Last Updated: Thursday, 18 January 2018, 16:17 GMT

Uganda: Police close down gay rights workshop

Publisher Amnesty International
Publication Date 19 June 2012
Cite as Amnesty International, Uganda: Police close down gay rights workshop, 19 June 2012, available at: [accessed 18 January 2018]
DisclaimerThis is not a UNHCR publication. UNHCR is not responsible for, nor does it necessarily endorse, its content. Any views expressed are solely those of the author or publisher and do not necessarily reflect those of UNHCR, the United Nations or its Member States.

Police have raided a human rights workshop attended by lesbian, gay, bisexual and transgender (LGBT) activists in Kampala, prompting Amnesty International to reiterate its call on the government to end its targeted harassment of people involved in lawful activities.

The workshop, which was organised by the East and Horn of Africa Human Rights Defenders Project (EHAHRDP) to teach human rights monitoring skills to LGBT activists from Rwanda, Tanzania, Kenya as well as Uganda, was closed down following the police action on Monday.

"This ludicrous and senseless harassment of human rights activists has no basis in law whatsoever and has to stop," said Michelle Kagari, Amnesty International's deputy director for Africa.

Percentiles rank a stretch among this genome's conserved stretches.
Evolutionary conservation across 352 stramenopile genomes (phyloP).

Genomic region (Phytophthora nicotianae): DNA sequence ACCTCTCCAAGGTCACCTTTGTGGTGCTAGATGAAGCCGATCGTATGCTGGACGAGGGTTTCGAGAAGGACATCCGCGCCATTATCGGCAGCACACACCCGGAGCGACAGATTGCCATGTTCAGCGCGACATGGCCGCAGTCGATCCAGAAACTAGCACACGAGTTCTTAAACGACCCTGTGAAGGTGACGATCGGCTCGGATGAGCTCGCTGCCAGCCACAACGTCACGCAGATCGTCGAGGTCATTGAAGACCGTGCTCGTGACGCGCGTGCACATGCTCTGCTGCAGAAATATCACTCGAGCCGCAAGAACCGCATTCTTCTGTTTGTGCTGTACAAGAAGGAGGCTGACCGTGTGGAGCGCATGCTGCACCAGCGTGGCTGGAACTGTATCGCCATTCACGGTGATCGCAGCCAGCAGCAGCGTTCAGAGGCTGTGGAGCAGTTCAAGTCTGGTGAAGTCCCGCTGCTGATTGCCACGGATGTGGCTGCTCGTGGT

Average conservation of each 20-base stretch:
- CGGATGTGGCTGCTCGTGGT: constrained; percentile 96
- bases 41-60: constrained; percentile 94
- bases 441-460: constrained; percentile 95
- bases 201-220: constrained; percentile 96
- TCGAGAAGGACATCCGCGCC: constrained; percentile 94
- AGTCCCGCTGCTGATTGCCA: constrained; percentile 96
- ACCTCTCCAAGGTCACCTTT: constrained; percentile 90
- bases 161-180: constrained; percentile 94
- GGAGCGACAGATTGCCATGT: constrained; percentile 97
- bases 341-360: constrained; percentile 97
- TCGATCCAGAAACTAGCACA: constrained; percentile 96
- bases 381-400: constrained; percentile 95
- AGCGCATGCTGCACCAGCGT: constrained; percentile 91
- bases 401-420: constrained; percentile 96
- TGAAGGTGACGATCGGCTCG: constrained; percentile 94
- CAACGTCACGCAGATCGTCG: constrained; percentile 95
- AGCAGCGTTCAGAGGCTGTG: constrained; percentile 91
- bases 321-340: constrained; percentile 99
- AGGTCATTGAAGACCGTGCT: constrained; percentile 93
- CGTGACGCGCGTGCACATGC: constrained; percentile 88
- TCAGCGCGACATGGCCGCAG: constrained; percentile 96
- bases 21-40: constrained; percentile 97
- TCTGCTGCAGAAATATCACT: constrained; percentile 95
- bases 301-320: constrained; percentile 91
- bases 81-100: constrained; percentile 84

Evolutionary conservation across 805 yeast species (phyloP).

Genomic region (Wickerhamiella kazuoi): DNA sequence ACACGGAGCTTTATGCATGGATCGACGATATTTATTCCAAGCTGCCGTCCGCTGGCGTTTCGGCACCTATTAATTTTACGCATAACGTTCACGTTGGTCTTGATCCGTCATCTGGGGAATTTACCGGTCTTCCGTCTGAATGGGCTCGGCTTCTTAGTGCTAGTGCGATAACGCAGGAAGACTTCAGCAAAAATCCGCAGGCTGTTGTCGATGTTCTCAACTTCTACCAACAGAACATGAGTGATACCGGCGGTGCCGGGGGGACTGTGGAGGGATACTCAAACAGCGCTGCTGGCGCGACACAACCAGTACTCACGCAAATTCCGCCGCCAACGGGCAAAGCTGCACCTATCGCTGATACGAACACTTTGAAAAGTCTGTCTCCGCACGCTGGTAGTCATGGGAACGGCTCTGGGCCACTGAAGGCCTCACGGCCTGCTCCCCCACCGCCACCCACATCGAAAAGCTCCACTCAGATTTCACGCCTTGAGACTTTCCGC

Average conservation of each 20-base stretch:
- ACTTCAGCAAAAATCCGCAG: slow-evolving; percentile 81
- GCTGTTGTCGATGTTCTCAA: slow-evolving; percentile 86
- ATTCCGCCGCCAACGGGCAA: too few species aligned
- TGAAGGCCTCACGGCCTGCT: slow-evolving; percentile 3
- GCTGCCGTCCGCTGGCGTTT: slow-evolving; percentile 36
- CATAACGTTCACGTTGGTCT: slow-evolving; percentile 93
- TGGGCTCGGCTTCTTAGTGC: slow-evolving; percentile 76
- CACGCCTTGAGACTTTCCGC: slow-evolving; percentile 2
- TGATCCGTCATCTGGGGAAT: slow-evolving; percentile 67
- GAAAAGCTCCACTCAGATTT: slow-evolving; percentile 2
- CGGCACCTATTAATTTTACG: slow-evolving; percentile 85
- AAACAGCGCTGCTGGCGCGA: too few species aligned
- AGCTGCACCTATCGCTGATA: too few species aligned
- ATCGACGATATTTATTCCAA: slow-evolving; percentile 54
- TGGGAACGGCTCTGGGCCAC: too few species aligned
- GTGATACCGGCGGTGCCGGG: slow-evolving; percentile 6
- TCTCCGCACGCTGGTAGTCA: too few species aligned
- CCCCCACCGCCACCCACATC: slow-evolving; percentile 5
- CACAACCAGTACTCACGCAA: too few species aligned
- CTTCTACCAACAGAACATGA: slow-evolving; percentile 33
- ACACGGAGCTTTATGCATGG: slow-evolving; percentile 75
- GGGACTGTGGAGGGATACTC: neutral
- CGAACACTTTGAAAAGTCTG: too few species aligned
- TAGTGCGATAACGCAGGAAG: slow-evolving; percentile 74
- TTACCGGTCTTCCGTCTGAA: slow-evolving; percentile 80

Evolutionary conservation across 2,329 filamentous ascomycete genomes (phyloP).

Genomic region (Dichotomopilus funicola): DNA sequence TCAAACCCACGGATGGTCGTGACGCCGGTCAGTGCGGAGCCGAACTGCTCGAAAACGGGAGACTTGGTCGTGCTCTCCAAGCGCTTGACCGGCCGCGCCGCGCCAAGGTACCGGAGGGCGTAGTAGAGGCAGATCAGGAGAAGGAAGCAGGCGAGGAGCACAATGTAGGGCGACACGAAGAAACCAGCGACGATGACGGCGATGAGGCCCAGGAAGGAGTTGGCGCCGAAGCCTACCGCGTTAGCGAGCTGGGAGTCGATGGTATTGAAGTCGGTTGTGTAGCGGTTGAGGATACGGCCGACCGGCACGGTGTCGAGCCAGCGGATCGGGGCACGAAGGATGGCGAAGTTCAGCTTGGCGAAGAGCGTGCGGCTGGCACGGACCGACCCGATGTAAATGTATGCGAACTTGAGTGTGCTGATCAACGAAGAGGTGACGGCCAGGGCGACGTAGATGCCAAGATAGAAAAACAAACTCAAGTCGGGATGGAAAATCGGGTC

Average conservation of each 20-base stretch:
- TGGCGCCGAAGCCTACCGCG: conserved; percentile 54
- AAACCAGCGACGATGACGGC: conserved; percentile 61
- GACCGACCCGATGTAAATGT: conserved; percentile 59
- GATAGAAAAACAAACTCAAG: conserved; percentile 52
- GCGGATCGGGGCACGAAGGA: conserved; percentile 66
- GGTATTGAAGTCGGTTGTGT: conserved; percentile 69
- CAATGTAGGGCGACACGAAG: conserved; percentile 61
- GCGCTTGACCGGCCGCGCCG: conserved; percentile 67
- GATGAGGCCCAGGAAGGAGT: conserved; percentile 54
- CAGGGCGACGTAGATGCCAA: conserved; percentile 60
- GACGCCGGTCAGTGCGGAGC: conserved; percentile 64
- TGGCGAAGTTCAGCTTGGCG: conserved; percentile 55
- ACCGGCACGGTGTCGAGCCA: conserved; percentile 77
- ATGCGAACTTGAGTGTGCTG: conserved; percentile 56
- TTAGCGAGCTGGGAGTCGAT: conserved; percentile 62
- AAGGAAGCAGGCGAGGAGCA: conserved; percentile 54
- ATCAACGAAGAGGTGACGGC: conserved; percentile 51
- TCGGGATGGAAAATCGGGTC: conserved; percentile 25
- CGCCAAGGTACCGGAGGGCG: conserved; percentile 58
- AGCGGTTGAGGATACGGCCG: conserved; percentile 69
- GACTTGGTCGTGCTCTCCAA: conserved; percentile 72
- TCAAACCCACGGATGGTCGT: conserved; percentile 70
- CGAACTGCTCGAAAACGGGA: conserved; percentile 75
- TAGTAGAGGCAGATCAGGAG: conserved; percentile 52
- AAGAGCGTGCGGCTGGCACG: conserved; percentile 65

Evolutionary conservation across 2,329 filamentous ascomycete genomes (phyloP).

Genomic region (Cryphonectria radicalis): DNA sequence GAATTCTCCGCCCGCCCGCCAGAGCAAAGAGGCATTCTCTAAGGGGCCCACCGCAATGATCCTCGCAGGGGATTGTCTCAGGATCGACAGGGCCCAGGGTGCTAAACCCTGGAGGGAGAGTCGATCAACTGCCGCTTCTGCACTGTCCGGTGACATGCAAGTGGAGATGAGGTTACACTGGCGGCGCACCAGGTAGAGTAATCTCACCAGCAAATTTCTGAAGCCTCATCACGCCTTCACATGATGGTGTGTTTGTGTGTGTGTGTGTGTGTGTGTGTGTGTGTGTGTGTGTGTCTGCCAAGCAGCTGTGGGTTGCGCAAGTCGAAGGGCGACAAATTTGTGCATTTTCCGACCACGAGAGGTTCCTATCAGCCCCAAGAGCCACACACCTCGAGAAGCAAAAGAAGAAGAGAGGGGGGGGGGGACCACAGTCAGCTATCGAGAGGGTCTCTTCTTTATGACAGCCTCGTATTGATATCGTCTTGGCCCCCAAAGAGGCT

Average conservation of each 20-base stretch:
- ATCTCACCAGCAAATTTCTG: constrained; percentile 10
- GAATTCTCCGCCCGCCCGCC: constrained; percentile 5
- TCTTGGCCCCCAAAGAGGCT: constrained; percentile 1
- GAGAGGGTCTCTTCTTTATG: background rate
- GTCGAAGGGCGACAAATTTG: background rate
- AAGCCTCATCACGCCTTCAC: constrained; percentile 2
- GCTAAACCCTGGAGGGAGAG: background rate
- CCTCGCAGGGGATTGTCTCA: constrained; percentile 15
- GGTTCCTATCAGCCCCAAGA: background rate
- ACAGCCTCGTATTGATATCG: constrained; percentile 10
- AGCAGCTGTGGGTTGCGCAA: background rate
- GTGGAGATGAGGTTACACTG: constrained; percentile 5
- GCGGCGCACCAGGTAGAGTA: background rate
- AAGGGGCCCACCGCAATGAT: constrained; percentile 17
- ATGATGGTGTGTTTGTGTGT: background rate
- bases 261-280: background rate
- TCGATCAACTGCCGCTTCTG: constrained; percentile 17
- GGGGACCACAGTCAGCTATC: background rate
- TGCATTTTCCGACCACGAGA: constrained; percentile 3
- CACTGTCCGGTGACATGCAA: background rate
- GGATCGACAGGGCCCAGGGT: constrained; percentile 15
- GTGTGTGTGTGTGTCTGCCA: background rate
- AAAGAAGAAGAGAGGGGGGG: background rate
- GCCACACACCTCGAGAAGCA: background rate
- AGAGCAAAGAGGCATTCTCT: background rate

"The continued persecution of LGBT rights activists by the Ugandan authorities is beginning to take on the sinister characteristics of a witch hunt."

The raid took placed at 14.30 local time when a dozen police surrounded the hotel where the workshop was being held, and sealed the exits.

A pick up truck filled with police in full riot gear then pulled up outside preventing anyone from entering or leaving.

Many workshop participants, who had come from Kenya, Rwanda and Tanzania, retreated to their hotel rooms but police checked the hotel register and then went door to door to round them up.

At around 17.00 three staff members from the East and Horn of Africa Human Rights Defenders Project (EHAHRDP) who organised the workshop and three workshop participants were led to a waiting police bus.

After a meeting with senior police officials who admitted their response may have been "over zealous", EHAHRDP were asked to present their official documents of registration at police headquarters the next day.

"We are seeing a worrying pattern emerging whereby the Ugandan authorities engage in arbitrary activities deliberately designed to intimidate and threaten legitimate human rights work," said Kagari.

"The participants in this workshop had done absolutely nothing wrong and we call on the police to end this outrageous behaviour which makes a mockery of Uganda's human rights obligations."

LBGT people face discrimination and violence in Uganda. An Anti-Homosexuality Law which remains pending in Parliament risks further entrenching discrimination including by criminalising the "promotion" of homosexuality, as well as making it compulsory for all Ugandans to report knowledge of any LGBT person, or face three years' jail. Continued harassment of human rights activists is an egregious violation of human rights law to which Uganda is a party.

On 14 February, Uganda's Minister for Ethics and Integrity, Simon Lokodo, raided another LGBT rights workshop and attempted to order the arrest of Kasha Jacqueline Nabagasera, a prominent LGBT rights activist and winner of the 2011 Martin Ennals Award for Human Rights Defenders. She was forced to flee from the hotel.

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